“EnergyLab Nordhavn – new urban energy infrastructures” is a four-year project (2015-19) developing future energy solutions. It uses Nordhavn as an urban living laboratory and demonstrates how electricity, district heating, energy-efficient solutions and electrical transport can be combined into an intelligent, flexible and highly-optimised energy system. The project partners include The Technical University of Denmark, City of Copenhagen, By & Havn, HOFOR, Radius, ABB, Balslev, Danfoss, Clean Charge, METROTHERM, Glen Dimplex and the PowerLab facilities. Funding for the project is supported by the Danish Energy Agency.

In the UK this week VLC Energy, a joint venture formed by VPI Immingham and renewable investment fund Low Carbon, announced a similar project albeit on a larger scale with the total amount of energy storage capacity expected to be 50MW.

The joint venture between the two has been set up to fund early stage energy storage and renewable energy projects in the UK to complement VPI Immingham’s existing combined heat and power (CHP) generation. It is as part of this project that they intend to build two large-scale energy storage plants in Cleator in Cumbria and Glassenbury in Kent, with a combined capacity of 50MW (35MWh). The intention is then to have both connected to the grid by the end of the year.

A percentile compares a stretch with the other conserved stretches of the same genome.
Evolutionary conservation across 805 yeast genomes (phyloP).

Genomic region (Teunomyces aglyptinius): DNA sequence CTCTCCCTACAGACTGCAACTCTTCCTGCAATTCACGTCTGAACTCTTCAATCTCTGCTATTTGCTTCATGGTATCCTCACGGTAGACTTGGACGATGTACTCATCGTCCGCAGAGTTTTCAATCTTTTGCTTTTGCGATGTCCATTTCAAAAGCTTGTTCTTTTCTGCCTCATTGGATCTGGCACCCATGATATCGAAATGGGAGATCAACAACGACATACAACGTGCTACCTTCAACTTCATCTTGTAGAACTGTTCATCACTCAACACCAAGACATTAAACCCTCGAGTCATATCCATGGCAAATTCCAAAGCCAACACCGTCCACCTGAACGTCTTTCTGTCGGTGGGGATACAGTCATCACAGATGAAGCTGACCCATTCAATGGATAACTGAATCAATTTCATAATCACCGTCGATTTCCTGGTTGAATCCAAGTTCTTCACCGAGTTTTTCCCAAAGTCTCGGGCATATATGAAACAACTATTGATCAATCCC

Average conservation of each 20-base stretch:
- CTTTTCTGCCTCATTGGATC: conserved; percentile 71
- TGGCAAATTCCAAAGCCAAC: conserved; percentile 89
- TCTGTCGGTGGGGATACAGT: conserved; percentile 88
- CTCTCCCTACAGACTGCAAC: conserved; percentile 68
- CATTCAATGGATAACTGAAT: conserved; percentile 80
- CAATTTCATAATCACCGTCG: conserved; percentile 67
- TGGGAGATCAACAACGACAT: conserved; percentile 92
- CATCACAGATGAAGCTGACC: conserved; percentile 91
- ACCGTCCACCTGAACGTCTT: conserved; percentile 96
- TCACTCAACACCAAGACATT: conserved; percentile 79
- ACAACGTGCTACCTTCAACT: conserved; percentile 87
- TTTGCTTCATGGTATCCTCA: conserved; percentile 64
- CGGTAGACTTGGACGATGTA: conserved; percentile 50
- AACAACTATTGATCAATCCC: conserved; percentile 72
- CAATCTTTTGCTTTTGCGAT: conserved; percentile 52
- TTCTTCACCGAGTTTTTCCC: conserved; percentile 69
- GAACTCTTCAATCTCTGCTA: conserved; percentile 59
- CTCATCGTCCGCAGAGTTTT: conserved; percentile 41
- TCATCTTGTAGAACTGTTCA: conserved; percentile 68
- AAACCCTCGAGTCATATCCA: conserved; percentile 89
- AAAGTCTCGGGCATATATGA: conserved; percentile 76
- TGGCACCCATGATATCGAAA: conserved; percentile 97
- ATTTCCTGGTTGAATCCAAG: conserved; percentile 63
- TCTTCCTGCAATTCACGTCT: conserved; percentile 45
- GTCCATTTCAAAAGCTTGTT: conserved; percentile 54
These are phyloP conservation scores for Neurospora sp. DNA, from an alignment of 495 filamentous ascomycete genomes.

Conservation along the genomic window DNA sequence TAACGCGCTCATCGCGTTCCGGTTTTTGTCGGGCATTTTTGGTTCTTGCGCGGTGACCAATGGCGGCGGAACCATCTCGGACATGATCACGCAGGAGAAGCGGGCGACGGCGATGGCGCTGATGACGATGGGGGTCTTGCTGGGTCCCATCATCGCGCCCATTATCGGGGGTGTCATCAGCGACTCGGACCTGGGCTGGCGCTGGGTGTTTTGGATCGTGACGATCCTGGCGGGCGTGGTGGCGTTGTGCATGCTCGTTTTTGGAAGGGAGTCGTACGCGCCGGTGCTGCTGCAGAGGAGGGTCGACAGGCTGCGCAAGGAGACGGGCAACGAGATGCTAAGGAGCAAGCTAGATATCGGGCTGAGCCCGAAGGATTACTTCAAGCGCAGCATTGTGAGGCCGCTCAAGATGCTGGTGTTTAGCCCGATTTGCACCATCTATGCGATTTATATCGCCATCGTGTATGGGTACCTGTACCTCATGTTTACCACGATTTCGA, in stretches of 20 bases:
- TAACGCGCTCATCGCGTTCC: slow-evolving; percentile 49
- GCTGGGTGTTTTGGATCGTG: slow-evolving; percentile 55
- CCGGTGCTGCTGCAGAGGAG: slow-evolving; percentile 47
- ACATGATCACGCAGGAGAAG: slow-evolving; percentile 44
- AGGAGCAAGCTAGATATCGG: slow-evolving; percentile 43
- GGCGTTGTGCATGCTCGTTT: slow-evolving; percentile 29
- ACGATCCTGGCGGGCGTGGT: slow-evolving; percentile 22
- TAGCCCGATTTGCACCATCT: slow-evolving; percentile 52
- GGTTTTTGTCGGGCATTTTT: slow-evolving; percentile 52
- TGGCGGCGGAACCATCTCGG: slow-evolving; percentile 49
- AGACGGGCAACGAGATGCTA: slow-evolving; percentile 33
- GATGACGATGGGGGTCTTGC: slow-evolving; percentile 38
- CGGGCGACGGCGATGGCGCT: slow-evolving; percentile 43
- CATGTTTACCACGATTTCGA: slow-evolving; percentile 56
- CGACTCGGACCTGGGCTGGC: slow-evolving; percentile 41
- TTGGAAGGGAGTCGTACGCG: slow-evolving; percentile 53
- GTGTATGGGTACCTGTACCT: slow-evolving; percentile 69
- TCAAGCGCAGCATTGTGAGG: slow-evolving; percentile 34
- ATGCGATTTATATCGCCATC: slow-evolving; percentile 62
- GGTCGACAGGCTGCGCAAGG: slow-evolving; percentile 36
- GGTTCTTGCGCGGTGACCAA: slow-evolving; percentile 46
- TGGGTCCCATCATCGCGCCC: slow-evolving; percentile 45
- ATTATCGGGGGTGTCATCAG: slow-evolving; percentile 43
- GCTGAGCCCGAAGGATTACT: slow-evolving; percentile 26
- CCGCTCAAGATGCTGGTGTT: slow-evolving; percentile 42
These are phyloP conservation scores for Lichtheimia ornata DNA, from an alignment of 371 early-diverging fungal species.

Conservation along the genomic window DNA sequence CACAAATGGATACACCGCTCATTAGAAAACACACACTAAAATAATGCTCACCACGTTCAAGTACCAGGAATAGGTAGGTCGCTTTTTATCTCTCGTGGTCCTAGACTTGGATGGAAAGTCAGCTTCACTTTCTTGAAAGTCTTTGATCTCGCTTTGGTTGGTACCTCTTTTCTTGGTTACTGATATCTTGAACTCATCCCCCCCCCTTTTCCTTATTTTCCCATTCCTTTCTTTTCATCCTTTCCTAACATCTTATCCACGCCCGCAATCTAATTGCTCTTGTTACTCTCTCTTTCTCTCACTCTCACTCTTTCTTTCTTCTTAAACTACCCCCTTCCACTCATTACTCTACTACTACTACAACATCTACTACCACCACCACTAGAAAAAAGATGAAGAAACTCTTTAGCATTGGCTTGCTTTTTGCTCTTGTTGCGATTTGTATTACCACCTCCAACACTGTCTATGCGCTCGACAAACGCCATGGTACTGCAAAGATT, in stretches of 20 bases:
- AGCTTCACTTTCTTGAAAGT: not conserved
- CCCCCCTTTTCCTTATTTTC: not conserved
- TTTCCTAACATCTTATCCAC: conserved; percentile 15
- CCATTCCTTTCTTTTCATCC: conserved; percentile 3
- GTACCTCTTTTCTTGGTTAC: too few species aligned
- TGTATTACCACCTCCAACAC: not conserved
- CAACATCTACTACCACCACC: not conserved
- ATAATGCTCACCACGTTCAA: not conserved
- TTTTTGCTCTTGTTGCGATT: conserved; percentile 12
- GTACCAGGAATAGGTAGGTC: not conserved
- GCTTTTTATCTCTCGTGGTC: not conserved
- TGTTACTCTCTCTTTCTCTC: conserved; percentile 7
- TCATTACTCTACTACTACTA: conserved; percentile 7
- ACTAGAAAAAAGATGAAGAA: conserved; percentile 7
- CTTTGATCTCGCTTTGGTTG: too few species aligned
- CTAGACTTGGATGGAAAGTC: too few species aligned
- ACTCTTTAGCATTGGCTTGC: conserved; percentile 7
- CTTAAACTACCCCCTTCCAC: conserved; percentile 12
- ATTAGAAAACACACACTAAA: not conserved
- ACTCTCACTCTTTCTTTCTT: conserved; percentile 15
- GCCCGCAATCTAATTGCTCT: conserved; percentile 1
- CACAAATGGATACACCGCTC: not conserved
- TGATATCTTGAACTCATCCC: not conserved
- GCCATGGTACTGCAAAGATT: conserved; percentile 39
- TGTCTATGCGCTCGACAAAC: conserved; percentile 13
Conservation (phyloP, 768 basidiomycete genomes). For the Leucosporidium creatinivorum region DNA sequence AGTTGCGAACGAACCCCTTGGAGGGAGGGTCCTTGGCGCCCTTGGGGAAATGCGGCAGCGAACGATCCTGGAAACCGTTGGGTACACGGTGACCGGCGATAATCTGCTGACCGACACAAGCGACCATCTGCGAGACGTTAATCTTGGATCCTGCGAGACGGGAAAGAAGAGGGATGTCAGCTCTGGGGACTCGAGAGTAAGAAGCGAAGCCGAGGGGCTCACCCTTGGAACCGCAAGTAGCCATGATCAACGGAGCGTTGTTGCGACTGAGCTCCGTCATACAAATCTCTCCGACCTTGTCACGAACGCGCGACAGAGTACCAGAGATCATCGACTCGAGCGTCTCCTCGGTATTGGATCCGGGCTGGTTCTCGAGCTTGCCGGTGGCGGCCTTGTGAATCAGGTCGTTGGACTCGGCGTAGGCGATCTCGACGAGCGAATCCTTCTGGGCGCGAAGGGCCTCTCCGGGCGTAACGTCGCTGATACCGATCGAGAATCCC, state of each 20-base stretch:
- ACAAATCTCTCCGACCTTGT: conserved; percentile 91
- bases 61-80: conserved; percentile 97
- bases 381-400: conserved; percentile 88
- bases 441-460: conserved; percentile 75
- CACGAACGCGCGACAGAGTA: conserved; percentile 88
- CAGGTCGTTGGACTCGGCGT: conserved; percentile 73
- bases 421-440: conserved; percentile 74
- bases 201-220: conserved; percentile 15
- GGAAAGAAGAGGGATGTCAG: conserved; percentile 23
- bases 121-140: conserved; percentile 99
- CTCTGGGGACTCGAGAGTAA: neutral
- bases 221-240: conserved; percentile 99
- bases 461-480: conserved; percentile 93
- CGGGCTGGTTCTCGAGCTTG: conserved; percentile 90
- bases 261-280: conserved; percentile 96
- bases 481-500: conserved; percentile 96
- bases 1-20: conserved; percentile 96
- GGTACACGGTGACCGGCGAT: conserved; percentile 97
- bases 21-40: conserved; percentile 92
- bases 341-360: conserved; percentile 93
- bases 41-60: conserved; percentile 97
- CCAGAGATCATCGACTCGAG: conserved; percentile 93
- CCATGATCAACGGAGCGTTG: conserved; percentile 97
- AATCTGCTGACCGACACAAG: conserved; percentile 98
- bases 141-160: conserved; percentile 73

Low Carbon CEO Roy Bedlow said: “Renewable energy is playing an increasingly important role in the UK’s energy mix and as this role expands, the development of energy storage plants will be central to the future success of the UK’s energy network.

“Furthermore, by actively building a robust portfolio of renewable energy projects at scale, we are substantively challenging the causes of climate change, while helping to meet the growing demand for renewable energy in the UK.”

The two projects will feature LG Chem lithium batteries and NEC management systems. VPI Immingham chairman and member of Vitol executive committee Russell Hardy said: “Batteries perfectly complement renewables and gas and together offer a cleaner, more efficient energy future for the UK.”

As with the Danish model when operational the two plants are expected to enhance National Grid’s ability to manage surges in supply from renewable energy sources as well as provide enhanced frequency response to the UK electricity grid among other services.

As renewable energy makes up a significant amount of our energy mix reliable energy storage is the next step to increasing our renewable capacity by negating the intermittency issue. At ILI Energy we have already commenced on our own energy storage project with pumped storage hydro.

However we appreciate that a mix of storage solutions will be required in order to maximise our renewable energy output. Therefore we are delighted to see lithium-ion based technology make the leap onto the commercial grid both here in the UK and in Denmark.

As the technology advances and costs reduce we can envision numerous lithium based storage facilities appearing throughout the grid network. As this will in part help secure our clean energy future projects such as these have our full support.